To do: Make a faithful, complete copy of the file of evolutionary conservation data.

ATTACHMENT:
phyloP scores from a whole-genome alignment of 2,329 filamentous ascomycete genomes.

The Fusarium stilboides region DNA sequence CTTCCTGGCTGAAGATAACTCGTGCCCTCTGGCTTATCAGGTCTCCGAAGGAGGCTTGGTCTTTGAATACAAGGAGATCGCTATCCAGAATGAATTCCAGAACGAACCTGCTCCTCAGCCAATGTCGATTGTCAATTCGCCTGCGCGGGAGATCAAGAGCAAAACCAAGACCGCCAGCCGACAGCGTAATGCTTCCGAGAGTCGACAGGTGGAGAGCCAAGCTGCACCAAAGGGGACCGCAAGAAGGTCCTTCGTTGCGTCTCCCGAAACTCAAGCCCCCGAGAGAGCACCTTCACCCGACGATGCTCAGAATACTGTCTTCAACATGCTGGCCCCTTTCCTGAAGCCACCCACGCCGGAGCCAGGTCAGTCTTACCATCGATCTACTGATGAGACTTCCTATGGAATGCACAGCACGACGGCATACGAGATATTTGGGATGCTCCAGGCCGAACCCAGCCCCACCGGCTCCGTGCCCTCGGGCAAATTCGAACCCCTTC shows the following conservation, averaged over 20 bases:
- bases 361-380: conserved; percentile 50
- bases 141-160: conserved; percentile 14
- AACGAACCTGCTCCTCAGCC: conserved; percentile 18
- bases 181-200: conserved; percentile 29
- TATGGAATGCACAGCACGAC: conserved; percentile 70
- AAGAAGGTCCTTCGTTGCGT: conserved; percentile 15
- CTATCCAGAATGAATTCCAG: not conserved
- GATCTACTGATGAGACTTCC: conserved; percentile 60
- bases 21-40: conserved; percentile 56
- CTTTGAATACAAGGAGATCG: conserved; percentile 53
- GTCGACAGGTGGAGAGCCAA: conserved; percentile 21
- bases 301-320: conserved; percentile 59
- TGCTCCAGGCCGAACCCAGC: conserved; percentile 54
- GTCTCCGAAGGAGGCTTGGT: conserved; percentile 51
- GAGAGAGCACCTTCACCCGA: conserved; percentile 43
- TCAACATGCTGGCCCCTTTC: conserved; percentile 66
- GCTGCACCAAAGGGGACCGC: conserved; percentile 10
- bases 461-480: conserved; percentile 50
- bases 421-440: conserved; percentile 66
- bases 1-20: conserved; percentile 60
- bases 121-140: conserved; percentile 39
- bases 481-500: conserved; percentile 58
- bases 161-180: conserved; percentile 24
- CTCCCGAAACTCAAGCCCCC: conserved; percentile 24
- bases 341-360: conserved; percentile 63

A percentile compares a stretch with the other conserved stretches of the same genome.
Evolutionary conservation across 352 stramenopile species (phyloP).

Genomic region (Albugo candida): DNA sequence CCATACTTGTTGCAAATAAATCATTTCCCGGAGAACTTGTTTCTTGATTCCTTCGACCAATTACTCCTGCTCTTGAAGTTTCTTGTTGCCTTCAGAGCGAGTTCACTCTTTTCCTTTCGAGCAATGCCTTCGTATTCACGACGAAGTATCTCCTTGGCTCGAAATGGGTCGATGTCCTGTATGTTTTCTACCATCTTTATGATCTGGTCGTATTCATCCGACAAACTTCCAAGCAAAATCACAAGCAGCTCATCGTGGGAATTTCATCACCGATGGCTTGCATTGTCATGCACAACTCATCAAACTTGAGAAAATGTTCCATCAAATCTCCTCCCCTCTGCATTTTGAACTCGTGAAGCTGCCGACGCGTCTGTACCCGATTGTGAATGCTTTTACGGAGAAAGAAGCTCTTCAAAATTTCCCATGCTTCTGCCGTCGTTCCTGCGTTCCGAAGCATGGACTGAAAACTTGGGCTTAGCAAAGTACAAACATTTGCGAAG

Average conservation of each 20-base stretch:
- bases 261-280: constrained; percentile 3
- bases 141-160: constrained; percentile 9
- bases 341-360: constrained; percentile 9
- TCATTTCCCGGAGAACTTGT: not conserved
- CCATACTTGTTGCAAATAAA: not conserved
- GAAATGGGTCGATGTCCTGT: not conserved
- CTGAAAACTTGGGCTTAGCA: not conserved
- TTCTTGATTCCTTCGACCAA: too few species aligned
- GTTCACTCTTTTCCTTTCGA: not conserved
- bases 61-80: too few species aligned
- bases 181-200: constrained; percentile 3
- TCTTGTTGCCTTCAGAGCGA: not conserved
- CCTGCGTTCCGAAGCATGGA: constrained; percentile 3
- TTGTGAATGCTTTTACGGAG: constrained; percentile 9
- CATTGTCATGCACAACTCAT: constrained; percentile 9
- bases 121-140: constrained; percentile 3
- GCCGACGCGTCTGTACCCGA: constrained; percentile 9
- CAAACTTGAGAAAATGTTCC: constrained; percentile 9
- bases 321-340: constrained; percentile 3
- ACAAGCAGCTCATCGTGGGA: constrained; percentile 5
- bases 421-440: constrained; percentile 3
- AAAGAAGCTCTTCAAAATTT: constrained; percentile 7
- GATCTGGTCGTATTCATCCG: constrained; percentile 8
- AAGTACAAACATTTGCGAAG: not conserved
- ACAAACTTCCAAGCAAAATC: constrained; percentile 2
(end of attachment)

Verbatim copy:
phyloP scores from a whole-genome alignment of 2,329 filamentous ascomycete genomes.

The Fusarium stilboides region DNA sequence CTTCCTGGCTGAAGATAACTCGTGCCCTCTGGCTTATCAGGTCTCCGAAGGAGGCTTGGTCTTTGAATACAAGGAGATCGCTATCCAGAATGAATTCCAGAACGAACCTGCTCCTCAGCCAATGTCGATTGTCAATTCGCCTGCGCGGGAGATCAAGAGCAAAACCAAGACCGCCAGCCGACAGCGTAATGCTTCCGAGAGTCGACAGGTGGAGAGCCAAGCTGCACCAAAGGGGACCGCAAGAAGGTCCTTCGTTGCGTCTCCCGAAACTCAAGCCCCCGAGAGAGCACCTTCACCCGACGATGCTCAGAATACTGTCTTCAACATGCTGGCCCCTTTCCTGAAGCCACCCACGCCGGAGCCAGGTCAGTCTTACCATCGATCTACTGATGAGACTTCCTATGGAATGCACAGCACGACGGCATACGAGATATTTGGGATGCTCCAGGCCGAACCCAGCCCCACCGGCTCCGTGCCCTCGGGCAAATTCGAACCCCTTC shows the following conservation, averaged over 20 bases:
- bases 361-380: conserved; percentile 50
- bases 141-160: conserved; percentile 14
- AACGAACCTGCTCCTCAGCC: conserved; percentile 18
- bases 181-200: conserved; percentile 29
- TATGGAATGCACAGCACGAC: conserved; percentile 70
- AAGAAGGTCCTTCGTTGCGT: conserved; percentile 15
- CTATCCAGAATGAATTCCAG: not conserved
- GATCTACTGATGAGACTTCC: conserved; percentile 60
- bases 21-40: conserved; percentile 56
- CTTTGAATACAAGGAGATCG: conserved; percentile 53
- GTCGACAGGTGGAGAGCCAA: conserved; percentile 21
- bases 301-320: conserved; percentile 59
- TGCTCCAGGCCGAACCCAGC: conserved; percentile 54
- GTCTCCGAAGGAGGCTTGGT: conserved; percentile 51
- GAGAGAGCACCTTCACCCGA: conserved; percentile 43
- TCAACATGCTGGCCCCTTTC: conserved; percentile 66
- GCTGCACCAAAGGGGACCGC: conserved; percentile 10
- bases 461-480: conserved; percentile 50
- bases 421-440: conserved; percentile 66
- bases 1-20: conserved; percentile 60
- bases 121-140: conserved; percentile 39
- bases 481-500: conserved; percentile 58
- bases 161-180: conserved; percentile 24
- CTCCCGAAACTCAAGCCCCC: conserved; percentile 24
- bases 341-360: conserved; percentile 63

A percentile compares a stretch with the other conserved stretches of the same genome.
Evolutionary conservation across 352 stramenopile species (phyloP).

Genomic region (Albugo candida): DNA sequence CCATACTTGTTGCAAATAAATCATTTCCCGGAGAACTTGTTTCTTGATTCCTTCGACCAATTACTCCTGCTCTTGAAGTTTCTTGTTGCCTTCAGAGCGAGTTCACTCTTTTCCTTTCGAGCAATGCCTTCGTATTCACGACGAAGTATCTCCTTGGCTCGAAATGGGTCGATGTCCTGTATGTTTTCTACCATCTTTATGATCTGGTCGTATTCATCCGACAAACTTCCAAGCAAAATCACAAGCAGCTCATCGTGGGAATTTCATCACCGATGGCTTGCATTGTCATGCACAACTCATCAAACTTGAGAAAATGTTCCATCAAATCTCCTCCCCTCTGCATTTTGAACTCGTGAAGCTGCCGACGCGTCTGTACCCGATTGTGAATGCTTTTACGGAGAAAGAAGCTCTTCAAAATTTCCCATGCTTCTGCCGTCGTTCCTGCGTTCCGAAGCATGGACTGAAAACTTGGGCTTAGCAAAGTACAAACATTTGCGAAG

Average conservation of each 20-base stretch:
- bases 261-280: constrained; percentile 3
- bases 141-160: constrained; percentile 9
- bases 341-360: constrained; percentile 9
- TCATTTCCCGGAGAACTTGT: not conserved
- CCATACTTGTTGCAAATAAA: not conserved
- GAAATGGGTCGATGTCCTGT: not conserved
- CTGAAAACTTGGGCTTAGCA: not conserved
- TTCTTGATTCCTTCGACCAA: too few species aligned
- GTTCACTCTTTTCCTTTCGA: not conserved
- bases 61-80: too few species aligned
- bases 181-200: constrained; percentile 3
- TCTTGTTGCCTTCAGAGCGA: not conserved
- CCTGCGTTCCGAAGCATGGA: constrained; percentile 3
- TTGTGAATGCTTTTACGGAG: constrained; percentile 9
- CATTGTCATGCACAACTCAT: constrained; percentile 9
- bases 121-140: constrained; percentile 3
- GCCGACGCGTCTGTACCCGA: constrained; percentile 9
- CAAACTTGAGAAAATGTTCC: constrained; percentile 9
- bases 321-340: constrained; percentile 3
- ACAAGCAGCTCATCGTGGGA: constrained; percentile 5
- bases 421-440: constrained; percentile 3
- AAAGAAGCTCTTCAAAATTT: constrained; percentile 7
- GATCTGGTCGTATTCATCCG: constrained; percentile 8
- AAGTACAAACATTTGCGAAG: not conserved
- ACAAACTTCCAAGCAAAATC: constrained; percentile 2